What would be the big O notation for the function?

I know that big O notation is a measure of how efficint a function is but I don\t really get how to get calculate it.

``````def method(n)
sum = 0
for i in range(85)
sum += i * n
return sum
``````

Would the answer be O(f(85)) ?

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The runtime here appears to be constant (i.e. invariant of `n`)... –  Oliver Charlesworth Dec 11 '13 at 20:12

you have function with 4 "actions", to calculate its big O we need to calculate big O for each action and select max:

1. sum = 0 - constant time, measured O(1)
2. for i in range(85) - constant time, 85 iterations, O(1 * complexity of #3)
3. sum += i*n - we can say constant time, but multiplication is actually depends on bit length of i and n, so we can either say O(1), or O(max(lenI, lenN))
4. return sum - constant time, measured O(1)

so, the possible max big O is #2, which is the 1 * O(#3), as soon as lenI and lenN are constant (32 or 64 bits usually), max(lenI, lenN) -> 32/64, so total complexity of your function is O(1 * 1) = O(1)

if we have big math, ie bit length of N can be very very long, then we can say O(bit length N)

NOTE: bit length N is actually log2(N)

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... and the O(log2 n) is equal to O(log n). –  pepr Dec 11 '13 at 21:01
@pepr in math world it is better to mention log base, because just log usually mean log10, but in computer science world log usually means log2. so I prefer to indicate base here (of course you can convert from log2 to log10 via const, and then just write log without base) –  Lashane Dec 11 '13 at 21:21
I know you know. :) And any constant does not change the O(). –  pepr Dec 11 '13 at 21:29

The complexity of this function is O(1)

in the RAM model basic mathematical functions occur in constant time. The dominate term in this function is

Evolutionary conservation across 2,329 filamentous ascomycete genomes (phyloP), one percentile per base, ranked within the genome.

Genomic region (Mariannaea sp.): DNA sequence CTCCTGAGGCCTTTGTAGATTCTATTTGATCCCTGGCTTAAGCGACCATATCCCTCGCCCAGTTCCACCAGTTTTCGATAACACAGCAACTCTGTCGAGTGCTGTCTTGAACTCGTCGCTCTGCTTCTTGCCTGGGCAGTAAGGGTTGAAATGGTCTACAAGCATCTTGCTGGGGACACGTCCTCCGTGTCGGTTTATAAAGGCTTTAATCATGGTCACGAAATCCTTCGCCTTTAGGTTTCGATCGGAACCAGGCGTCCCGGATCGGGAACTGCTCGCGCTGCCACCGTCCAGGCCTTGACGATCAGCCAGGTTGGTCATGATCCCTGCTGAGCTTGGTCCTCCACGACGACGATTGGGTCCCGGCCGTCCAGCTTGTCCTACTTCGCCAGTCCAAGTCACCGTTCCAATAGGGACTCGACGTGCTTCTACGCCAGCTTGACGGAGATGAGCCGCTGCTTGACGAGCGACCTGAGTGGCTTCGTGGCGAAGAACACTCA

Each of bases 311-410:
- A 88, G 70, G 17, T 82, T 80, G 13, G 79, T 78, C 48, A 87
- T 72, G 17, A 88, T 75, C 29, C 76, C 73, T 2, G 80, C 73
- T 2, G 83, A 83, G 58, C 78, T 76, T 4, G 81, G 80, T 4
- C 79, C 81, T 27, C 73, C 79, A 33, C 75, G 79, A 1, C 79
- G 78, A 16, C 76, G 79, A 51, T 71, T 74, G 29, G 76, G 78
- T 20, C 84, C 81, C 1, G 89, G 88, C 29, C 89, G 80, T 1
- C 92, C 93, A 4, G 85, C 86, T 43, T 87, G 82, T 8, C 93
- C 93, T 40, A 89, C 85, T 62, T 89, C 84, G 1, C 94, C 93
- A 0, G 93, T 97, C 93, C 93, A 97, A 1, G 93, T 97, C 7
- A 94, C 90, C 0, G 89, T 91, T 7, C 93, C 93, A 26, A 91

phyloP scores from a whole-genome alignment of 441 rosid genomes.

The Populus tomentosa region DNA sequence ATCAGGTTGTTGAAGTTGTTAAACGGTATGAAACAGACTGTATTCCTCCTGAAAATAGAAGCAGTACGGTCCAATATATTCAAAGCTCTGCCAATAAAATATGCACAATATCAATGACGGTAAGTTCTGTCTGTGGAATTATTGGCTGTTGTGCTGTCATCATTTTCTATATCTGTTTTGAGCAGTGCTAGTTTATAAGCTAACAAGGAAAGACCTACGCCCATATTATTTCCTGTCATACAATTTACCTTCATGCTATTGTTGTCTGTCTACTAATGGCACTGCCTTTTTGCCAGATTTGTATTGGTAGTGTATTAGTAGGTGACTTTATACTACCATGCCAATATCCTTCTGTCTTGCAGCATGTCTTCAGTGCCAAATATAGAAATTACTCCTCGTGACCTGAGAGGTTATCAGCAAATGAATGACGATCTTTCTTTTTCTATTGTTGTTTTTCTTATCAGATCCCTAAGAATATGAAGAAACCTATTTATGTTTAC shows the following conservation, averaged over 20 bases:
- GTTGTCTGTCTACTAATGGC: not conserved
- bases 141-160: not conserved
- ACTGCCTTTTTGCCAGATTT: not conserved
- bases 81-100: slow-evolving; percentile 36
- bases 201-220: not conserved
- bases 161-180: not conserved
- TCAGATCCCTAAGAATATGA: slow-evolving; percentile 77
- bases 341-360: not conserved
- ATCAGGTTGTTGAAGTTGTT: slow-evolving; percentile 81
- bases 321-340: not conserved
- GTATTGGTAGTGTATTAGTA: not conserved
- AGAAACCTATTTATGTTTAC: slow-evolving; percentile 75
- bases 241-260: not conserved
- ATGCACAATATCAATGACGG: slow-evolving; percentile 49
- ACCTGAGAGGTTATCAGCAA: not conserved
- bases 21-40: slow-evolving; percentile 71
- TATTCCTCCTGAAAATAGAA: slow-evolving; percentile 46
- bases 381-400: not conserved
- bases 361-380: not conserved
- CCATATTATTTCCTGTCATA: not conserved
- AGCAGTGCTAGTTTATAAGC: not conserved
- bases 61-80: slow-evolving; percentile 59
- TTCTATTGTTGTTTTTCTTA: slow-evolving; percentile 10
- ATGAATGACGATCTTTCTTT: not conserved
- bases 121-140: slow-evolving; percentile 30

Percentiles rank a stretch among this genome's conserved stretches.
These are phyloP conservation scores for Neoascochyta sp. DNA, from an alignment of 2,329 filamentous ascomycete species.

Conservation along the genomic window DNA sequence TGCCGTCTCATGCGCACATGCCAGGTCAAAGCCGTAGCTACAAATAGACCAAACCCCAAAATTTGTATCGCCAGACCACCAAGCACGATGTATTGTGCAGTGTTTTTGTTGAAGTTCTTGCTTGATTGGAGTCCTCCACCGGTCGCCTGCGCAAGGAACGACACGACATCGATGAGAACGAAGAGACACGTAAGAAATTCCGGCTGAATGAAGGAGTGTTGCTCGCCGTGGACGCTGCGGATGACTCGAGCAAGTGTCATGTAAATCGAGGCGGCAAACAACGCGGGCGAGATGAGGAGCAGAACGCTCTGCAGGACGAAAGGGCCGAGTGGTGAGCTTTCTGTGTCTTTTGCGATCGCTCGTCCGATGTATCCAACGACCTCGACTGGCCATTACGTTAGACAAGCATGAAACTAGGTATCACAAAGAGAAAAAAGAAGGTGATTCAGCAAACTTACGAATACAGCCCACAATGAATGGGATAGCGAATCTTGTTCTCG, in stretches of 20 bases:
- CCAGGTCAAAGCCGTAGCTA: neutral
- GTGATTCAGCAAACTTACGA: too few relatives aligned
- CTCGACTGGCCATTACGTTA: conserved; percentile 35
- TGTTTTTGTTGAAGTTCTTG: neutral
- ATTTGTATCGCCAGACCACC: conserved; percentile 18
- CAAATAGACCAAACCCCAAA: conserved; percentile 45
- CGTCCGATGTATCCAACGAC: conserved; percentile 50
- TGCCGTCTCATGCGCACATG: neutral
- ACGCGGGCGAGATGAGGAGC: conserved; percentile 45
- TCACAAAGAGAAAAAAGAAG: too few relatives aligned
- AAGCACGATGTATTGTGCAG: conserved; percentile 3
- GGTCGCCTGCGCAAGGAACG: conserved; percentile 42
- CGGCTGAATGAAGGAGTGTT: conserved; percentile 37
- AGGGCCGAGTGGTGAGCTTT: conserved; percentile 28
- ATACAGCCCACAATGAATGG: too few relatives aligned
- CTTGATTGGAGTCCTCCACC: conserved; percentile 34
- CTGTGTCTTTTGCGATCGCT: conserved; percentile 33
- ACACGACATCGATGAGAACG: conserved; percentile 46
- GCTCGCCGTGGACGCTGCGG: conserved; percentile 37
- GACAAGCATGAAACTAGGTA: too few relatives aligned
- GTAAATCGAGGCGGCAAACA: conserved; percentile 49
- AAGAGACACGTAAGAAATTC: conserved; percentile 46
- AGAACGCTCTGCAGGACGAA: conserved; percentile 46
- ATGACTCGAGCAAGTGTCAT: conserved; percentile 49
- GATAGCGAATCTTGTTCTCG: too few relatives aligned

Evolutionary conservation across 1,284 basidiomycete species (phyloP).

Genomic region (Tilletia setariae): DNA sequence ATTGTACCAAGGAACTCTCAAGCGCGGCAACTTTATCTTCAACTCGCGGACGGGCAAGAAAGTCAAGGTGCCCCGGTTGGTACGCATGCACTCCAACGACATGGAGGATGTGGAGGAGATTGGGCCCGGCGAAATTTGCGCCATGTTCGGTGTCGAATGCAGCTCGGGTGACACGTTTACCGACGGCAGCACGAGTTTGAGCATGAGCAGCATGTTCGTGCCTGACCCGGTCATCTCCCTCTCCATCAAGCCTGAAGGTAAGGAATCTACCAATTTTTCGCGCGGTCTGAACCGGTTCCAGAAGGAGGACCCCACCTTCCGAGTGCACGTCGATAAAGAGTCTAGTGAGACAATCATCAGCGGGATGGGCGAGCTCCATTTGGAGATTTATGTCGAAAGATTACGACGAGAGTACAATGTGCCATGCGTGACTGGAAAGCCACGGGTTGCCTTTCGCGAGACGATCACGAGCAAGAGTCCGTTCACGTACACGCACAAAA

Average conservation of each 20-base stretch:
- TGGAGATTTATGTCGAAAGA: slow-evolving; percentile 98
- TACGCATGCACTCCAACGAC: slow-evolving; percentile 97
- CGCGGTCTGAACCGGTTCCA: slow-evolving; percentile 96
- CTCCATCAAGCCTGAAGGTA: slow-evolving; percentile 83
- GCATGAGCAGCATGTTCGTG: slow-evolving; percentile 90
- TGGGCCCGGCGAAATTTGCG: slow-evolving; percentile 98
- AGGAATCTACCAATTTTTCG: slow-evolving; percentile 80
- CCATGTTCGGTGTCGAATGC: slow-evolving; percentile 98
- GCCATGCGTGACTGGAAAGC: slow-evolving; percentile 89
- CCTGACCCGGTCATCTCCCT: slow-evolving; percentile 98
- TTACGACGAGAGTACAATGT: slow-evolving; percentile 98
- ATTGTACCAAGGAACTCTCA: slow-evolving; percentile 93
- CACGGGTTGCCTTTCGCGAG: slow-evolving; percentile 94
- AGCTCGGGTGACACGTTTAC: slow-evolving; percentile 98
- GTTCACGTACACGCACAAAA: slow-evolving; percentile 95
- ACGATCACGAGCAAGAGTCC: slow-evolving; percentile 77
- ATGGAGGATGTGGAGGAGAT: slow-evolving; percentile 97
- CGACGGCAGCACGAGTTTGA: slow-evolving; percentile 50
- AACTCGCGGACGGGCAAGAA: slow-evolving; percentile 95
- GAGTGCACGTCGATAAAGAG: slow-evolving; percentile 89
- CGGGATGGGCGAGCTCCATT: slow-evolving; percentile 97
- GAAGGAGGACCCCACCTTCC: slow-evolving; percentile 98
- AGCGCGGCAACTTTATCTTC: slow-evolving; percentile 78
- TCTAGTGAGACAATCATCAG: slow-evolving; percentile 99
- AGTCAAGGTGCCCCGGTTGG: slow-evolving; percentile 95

``````for i in range(85):
``````

since 85 is a constant the complexity is represented by O(1)

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Can you explain why ? –  kiasy Dec 11 '13 at 20:16
I updated my answer with an explanation –  robbmj Dec 11 '13 at 20:19

In theory, the complexity is O(log n). As `n` grows, reading the number and performing the multiplication takes longer.

However, in practice, the value of `n` is constrained (there's a maximum value) and thus it can be read and operations can be performed on it in O(1) time. Since we repeat an O(1) operation a fixed amount of times, the complexity is still O(1).

Note that O(1) means constant time - O(85) doesn't really mean anything different. If you perform multiple constant time operations in a sequence, the result is still O(1) unless the length of the sequence depends on the size of the input. Doing a O(1) operation 1000 times is still `O(1)`, but doing it `n` times is `O(n)`.

If you want to really play it safe, just say `O(∞)`, that's definitely a correct answer. CS teachers tend to not really appreciate it in practice though.

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When talking about complexity, there always should be said what operations should be considered as constant time ones (the initial agreement). Here the integer multiplication can be considered or constant or not. Anyway, the time complexity of the example is better than O(n). But it is the teacher's trick against the students -- kind of. :)

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